Oatmeal is a go-to daily breakfast for young and old as it’s filling and nutritious. While it often gets a bad rap for being a little boring, there many ways to enjoy oats. Even if it’s not your favorite food staple, you may want to consider adding it to your daily diet just for the health benefits.

From lowering cholesterol to improving your skin, we will tell you everything you need to know about oats.

What Are Oats?

Oat cultivation has a long history that reportedly dates back to Ancient China, and the Greeks were known to eat porridge oats, which we know better, today, as oatmeal. The oat plant is a grain that thrives in Northern Europe, throughout the Midwest in the U.S., and parts of Canada.

Many people assume that the oats that make up a bowl of oatmeal are the only type of oats. While all oats come from the oat groat, which is the seed of the oat plant (with the hulls removed), there are many ways to buy and consume the hearty grain.

Whole Oat Groats

You might consider whole oat groats as the “rawest” form. As we mentioned above, a groat is the seed of the oat plant, and at first glance, they may look very similar to long grain rice. Groats may not be easy to find at your local grocery store, but you’re likely to find them at a health food store.

Harvesting oat groats is a pretty simple process as it consists of harvesting, cleaning, and removing the hulls. The cooking time and preparation involved varies among different types of oats; groats take the longest to cook due to their unprocessed state.

Steel Cut

Although steel-cut oatmeal has been a morning staple for centuries, it has gained in popularity within the last decade or so. Sometimes referred to as Irish oatmeal, a steel cut oat is a groat cut into a few pieces with a sharp metal blade. Since the groat is cut into smaller pieces, it can absorb more quickly and the cook time is shorter.

A similar style of oatmeal is called Scottish oatmeal. Rather than cutting the groats with a steel blade, a stone-grind method is used. The groats end up a variety of sizes, which may attribute to a creamier consistency when cooked.

The Rolled Oat

If you eat oatmeal or use it in baking, there’s good chance that you use a type of rolled oat. Often known as old-fashioned oats, the groats are steamed and rolled into flakes. This process helps the oat cook faster and stay fresh for a more extended period.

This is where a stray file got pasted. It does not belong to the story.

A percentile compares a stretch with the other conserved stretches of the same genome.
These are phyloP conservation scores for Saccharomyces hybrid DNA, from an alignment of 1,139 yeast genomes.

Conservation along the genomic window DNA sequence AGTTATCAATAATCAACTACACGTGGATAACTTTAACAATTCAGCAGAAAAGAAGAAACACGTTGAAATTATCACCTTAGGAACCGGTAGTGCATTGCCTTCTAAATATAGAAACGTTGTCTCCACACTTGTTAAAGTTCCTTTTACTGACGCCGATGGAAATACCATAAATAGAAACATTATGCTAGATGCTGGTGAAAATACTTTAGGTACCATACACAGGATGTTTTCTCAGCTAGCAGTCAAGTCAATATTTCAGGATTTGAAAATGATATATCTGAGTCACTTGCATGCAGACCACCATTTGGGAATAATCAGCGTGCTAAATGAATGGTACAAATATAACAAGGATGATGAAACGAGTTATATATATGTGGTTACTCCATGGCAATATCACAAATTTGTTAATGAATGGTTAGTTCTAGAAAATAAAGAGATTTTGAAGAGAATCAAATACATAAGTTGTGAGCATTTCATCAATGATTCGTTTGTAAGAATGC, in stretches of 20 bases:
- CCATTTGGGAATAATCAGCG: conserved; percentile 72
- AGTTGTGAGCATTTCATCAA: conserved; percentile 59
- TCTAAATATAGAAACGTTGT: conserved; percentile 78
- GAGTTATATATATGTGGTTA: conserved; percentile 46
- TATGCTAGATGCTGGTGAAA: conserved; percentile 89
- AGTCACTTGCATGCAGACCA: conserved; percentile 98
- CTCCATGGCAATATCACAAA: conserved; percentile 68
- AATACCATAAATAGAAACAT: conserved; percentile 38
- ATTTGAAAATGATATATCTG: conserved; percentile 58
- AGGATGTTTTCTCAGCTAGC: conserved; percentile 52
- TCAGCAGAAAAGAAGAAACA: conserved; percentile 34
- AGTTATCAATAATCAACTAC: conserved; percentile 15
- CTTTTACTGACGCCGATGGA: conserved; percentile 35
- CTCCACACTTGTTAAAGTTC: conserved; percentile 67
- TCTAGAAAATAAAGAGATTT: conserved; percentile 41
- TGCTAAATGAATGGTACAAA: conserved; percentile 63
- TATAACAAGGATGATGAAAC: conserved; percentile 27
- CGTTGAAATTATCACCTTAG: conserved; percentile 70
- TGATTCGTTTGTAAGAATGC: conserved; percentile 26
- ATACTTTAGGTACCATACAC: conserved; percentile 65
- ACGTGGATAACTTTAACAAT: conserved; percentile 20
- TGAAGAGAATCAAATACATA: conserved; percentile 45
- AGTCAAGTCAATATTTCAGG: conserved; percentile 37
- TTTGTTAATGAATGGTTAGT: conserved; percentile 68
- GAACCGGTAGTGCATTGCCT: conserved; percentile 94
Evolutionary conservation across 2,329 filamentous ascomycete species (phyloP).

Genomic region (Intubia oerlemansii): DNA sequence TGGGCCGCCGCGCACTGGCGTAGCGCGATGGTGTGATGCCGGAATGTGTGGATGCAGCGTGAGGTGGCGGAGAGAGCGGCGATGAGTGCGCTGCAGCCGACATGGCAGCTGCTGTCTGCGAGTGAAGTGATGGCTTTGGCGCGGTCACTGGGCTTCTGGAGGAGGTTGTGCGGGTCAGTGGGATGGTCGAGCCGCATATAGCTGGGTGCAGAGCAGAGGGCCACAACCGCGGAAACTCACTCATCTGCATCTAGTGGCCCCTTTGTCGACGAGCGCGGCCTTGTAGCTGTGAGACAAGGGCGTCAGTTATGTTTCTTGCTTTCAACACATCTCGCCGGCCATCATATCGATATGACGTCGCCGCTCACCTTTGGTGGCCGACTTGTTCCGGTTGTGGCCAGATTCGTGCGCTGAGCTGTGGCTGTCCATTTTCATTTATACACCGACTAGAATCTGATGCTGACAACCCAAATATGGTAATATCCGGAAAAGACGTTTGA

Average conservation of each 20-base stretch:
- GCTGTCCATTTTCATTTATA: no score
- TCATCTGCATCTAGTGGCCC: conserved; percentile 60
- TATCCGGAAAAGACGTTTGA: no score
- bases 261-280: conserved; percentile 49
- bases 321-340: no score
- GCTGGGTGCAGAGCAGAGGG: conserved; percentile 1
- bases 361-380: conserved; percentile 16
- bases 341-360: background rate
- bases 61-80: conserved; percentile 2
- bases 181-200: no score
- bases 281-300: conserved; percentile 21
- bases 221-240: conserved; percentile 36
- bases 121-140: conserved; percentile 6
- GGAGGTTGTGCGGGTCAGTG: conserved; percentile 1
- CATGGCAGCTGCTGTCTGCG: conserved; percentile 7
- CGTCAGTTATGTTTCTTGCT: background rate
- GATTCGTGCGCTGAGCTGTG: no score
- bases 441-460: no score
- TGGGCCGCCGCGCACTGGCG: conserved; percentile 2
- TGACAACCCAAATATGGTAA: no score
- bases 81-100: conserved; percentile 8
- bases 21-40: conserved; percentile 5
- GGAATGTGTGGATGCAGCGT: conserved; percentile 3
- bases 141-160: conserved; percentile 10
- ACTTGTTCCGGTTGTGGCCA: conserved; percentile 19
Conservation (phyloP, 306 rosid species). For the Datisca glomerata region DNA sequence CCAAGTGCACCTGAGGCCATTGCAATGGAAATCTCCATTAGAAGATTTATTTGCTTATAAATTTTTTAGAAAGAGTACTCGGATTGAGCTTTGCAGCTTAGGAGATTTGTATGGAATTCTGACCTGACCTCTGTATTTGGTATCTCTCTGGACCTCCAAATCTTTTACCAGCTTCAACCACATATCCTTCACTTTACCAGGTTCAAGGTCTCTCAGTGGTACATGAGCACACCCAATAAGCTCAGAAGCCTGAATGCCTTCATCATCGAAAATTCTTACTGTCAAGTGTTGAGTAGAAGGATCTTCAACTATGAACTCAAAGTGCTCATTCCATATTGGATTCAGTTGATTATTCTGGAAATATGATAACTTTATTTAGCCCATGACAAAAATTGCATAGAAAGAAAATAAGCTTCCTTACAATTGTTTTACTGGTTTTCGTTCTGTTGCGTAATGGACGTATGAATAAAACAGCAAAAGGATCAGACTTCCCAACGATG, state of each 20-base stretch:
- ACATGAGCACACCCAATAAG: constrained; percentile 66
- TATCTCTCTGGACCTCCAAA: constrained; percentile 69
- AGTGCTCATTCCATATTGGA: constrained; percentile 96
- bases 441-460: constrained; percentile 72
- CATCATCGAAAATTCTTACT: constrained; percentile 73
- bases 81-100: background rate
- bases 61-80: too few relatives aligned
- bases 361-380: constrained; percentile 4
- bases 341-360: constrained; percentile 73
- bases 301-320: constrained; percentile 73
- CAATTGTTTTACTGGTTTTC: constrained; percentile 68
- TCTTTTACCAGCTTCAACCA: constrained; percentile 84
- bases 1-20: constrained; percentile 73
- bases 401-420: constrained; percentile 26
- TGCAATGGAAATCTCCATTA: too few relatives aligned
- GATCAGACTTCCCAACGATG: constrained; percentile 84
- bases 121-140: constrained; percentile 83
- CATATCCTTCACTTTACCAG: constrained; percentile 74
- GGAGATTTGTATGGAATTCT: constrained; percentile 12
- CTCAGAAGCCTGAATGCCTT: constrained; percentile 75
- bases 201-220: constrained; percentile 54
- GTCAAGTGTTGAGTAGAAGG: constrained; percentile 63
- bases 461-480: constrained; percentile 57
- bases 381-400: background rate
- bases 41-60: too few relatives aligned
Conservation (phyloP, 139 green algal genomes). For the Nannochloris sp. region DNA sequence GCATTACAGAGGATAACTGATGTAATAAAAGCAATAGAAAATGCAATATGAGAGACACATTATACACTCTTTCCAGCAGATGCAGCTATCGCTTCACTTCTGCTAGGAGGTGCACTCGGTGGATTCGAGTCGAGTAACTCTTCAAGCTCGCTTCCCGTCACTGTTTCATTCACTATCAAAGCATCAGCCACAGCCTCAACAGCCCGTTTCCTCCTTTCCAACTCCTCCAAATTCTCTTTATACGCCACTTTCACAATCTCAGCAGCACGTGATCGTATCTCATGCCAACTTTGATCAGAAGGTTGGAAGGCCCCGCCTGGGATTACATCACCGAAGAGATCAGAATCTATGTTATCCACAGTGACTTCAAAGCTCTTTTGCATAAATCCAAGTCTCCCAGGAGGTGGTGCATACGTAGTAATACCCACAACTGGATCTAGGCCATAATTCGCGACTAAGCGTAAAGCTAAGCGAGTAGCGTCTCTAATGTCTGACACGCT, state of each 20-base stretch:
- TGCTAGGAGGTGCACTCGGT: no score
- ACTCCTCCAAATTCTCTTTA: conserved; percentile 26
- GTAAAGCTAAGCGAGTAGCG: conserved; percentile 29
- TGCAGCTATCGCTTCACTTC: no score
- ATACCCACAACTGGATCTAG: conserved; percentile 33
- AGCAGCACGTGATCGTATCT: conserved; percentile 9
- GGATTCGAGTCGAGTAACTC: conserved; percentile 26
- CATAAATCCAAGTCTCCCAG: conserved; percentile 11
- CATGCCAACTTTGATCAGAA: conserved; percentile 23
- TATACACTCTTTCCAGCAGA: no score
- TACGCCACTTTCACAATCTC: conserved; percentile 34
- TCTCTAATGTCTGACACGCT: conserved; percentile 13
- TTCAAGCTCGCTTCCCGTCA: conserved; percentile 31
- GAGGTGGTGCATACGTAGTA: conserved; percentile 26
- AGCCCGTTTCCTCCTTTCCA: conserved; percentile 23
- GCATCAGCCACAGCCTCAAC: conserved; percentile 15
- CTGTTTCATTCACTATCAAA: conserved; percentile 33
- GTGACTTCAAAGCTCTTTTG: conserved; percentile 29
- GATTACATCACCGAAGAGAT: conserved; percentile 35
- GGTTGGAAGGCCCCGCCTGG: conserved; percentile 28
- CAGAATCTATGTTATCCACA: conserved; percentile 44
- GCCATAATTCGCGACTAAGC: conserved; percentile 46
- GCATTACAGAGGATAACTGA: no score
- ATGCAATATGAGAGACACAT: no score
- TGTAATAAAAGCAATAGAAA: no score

A quick or instant rolled oat is essentially oat flakes. Quick or instant oatmeal is definitely convenient, but many people dislike oatmeal due to the texture of instant oatmeal. Many worry that nutrients are lost, but like other types, they remain whole grain oats with nutrition.

Wondering which ones are the best oats to eat? Due to minimal processing and more fiber, many experts encourage people to eat more steel oatmeal, but all types offer many of the same nutritional benefits.

Benefits Of Eating More Oats

Even if you rarely eat a bowl of oatmeal, you may know someone who eats a bowl every morning, year-round. Are they just creatures of habit or are they on to something? Here are some of the most common benefits associated with eating oat grain.

A Natural Food With No Preservatives

Look at the nutritional content on a box of “natural” cereal, and you may think twice about eating a bowl full every morning. Many cereals have added sugars and other ingredients that provide little nutritional value.

Eating a bowl of oatmeal is as natural and simple as you can get, but it all depends what type of oat you eat and if you add any extras to your bowl. Instant oatmeal often contains dried fruits and flavoring, so this option is less healthy than cooking up plain steel oatmeal.

Adding honey, fresh fruit, cinnamon, milk, nuts, or even a little maple syrup might make your bowl of oatmeal more enjoyable without sacrificing any of the nutritional value.

Packed With Nutrients

Fewer grains offer a full profile of nutrition than a bowl of oatmeal. In just one serving of oatmeal, which is one-half cup of uncooked oats, you get essential vitamins and minerals like manganese, phosphorus, magnesium, iron, zinc, vitamins B1 and B5, and folate. They are also a healthy source of carbs, protein, fat, and fiber.